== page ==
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How can easily I play across the guitar neck? Use the the Diagonal Pentatonic Method!

How can easily I play across the guitar neck? Use the the Diagonal Pentatonic Method!

 Casey Saulpaugh and Steve Newbrough


3/27/21

While many guitarists use the CAGED system to navigate the fretboard with pentatonic scales, the diagonal pentatonic scales can allow a guitarist to break out of those overused boxes. As described below, placing two or three note sets per string can allow a guitarist to use a simpler and more consistent left hand fingering.

 

Like any musician, as guitarists we strive to articulate the musical ideas we hear in our head through our instrument.  However, with multiple strings, scale shapes, and keys, it can seem like there are endless possibilities to playing just one idea.  This can seem promising, but also overwhelming: with so many possibilities sometimes utilizing the fretboard can feel like being lost in a maze. 

 

Luckily, as with any maze, there is a way out, and the Diagonal Pentatonic Method is like having an...

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What are Hammer-Ons, Pull-Offs, and other Slurs on the Guitar?

What are Hammer-Ons, Pull-Offs, and other Slurs on the Guitar?


3/4/2021
 
Hammer-ons and pull-offs are performed by hitting or pulling the string with the left hand so that right hand does not need to pick. When played well, slurs add a smoothness or legato to the sound. From Vivaldi's Concerto For Lute in D or Pearl Jam's Yellow Ledbetter, slurs are integral to the sound of some of the greatest music written.
 
Even while writing this article, I know that I'm going to be correcting this common mistake for as long as I teach lessons. Most guitar students have no idea how to play slurs. Among guitarists, slurs are more commonly labeled as one of the following: hammer-ons, pull-offs, and slides.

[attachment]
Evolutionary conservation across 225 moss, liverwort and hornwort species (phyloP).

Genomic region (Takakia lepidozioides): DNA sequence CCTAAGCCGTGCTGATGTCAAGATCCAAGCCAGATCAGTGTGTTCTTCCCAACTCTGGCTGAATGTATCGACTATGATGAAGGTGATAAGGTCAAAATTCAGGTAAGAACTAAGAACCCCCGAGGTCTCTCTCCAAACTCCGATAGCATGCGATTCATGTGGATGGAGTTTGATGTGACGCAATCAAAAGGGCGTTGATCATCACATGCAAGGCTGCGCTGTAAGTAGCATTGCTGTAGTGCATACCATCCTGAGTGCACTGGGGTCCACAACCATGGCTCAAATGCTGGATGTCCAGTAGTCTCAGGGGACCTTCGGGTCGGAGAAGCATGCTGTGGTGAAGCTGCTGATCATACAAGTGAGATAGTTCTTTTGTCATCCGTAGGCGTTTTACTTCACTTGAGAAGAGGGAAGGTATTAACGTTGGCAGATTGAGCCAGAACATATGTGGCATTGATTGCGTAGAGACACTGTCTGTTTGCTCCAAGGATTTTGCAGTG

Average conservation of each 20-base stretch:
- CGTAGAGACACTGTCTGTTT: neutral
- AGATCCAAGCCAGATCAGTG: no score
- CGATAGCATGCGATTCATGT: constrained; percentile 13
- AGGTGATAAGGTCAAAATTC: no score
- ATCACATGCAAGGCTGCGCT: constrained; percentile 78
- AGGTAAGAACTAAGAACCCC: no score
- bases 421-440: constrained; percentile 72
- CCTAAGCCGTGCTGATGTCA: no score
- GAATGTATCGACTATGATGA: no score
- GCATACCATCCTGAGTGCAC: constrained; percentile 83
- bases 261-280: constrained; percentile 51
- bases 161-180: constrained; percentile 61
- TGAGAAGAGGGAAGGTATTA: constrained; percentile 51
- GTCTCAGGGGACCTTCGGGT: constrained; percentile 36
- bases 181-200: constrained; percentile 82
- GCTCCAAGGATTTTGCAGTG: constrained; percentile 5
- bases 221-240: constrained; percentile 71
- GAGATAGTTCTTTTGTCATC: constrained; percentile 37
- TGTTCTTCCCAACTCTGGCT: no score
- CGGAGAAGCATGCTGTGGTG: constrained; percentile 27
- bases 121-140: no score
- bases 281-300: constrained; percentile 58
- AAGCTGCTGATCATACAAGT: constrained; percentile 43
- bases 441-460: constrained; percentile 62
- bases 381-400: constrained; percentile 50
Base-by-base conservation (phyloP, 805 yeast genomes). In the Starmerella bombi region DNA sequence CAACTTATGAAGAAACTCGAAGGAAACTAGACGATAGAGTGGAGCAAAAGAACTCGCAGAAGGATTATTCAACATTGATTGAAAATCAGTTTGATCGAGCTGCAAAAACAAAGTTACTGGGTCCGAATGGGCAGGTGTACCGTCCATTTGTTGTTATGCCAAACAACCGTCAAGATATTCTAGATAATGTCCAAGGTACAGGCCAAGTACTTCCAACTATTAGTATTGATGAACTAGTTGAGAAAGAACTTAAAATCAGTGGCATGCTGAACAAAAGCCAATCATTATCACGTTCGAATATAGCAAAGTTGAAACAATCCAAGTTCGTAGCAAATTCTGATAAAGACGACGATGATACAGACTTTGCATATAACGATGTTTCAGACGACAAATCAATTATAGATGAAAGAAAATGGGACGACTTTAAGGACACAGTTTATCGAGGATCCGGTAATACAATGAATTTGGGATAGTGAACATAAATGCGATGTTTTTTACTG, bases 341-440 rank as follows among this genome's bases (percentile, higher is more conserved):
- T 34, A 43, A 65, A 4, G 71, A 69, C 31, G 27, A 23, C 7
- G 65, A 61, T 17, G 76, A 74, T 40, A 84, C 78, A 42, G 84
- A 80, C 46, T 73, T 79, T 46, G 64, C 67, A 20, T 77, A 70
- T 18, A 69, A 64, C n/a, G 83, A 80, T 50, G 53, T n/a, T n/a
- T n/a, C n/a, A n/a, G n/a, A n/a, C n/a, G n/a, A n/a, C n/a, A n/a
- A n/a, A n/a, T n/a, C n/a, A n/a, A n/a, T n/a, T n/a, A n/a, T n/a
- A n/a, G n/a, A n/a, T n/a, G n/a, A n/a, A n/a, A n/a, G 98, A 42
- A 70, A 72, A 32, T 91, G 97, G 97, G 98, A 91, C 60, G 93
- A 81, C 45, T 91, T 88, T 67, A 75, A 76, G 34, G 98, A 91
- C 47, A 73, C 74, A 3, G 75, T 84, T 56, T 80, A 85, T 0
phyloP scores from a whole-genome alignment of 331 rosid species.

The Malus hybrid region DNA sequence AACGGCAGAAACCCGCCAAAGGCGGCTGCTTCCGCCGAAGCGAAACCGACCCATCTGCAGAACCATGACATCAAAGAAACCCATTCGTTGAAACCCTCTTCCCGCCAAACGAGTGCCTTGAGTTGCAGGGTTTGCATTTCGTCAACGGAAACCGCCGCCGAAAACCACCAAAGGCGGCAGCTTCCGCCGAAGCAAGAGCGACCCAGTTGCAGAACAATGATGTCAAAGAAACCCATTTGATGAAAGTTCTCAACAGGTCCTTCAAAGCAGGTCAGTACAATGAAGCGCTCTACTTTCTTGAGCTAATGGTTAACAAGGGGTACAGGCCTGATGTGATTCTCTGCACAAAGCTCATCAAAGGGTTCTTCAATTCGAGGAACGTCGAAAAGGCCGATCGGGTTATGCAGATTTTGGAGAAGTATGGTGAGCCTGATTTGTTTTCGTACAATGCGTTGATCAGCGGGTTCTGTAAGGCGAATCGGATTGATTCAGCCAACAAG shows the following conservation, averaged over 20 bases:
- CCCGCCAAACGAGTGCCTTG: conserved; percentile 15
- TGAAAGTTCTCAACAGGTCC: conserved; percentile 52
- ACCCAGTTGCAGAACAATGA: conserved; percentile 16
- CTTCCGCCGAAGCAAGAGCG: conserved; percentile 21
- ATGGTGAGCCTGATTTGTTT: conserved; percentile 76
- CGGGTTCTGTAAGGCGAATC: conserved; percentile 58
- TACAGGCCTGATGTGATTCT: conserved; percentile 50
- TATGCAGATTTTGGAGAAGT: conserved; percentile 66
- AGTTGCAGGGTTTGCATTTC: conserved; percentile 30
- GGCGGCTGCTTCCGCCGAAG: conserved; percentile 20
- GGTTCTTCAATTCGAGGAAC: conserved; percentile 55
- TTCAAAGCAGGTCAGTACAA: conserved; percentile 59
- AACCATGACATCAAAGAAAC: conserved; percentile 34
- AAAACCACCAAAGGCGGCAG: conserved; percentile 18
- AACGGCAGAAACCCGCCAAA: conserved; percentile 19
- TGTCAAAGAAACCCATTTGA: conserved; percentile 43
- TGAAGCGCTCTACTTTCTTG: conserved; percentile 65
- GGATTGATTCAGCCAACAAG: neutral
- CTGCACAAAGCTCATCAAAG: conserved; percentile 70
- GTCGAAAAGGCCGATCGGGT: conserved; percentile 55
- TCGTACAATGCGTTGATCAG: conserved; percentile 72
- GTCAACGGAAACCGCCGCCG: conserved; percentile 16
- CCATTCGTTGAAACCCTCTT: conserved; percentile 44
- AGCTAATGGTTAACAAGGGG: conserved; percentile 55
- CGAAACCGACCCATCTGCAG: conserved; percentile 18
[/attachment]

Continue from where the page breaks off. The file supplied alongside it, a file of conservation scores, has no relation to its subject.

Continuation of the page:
So many guitarists struggle with slurs! So many things can go wrong until you know what to do. Let's tackle this beast.
 
1) They're called "hammer-ons" for a reason. 
 
Let's do a hammer-on together to get...
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Why do guitarists hate flat keys?

Why do guitarists hate flat keys?

Steve Newbrough


1/28/2021

Guitarists, knowingly or not, hate flat keys because each flat in a key signature removes an open string as a note choice. This literally makes it harder to play since the musician must fret more notes. 

 
Let's take the G chord vs. the A flat chord as an example. Using the six string first position version of G we have three closed notes and three open strings.
 
 
 
In the A flat chord, no matter how you swing it, there are zero open strings. 
 
Here's a typical way that a guitarist would hold an A flat chord:
 
 
 
 
Here's a crazy way for a guitarist to play an A flat chord:
 
 
 
If you thought the A flat was difficult to play consider that we don't usually play flat chords inside of sharp keys. That means that if you're playing an A flat chord it's likely that you're also playing in a flat key with other flat chords that are equally difficult.
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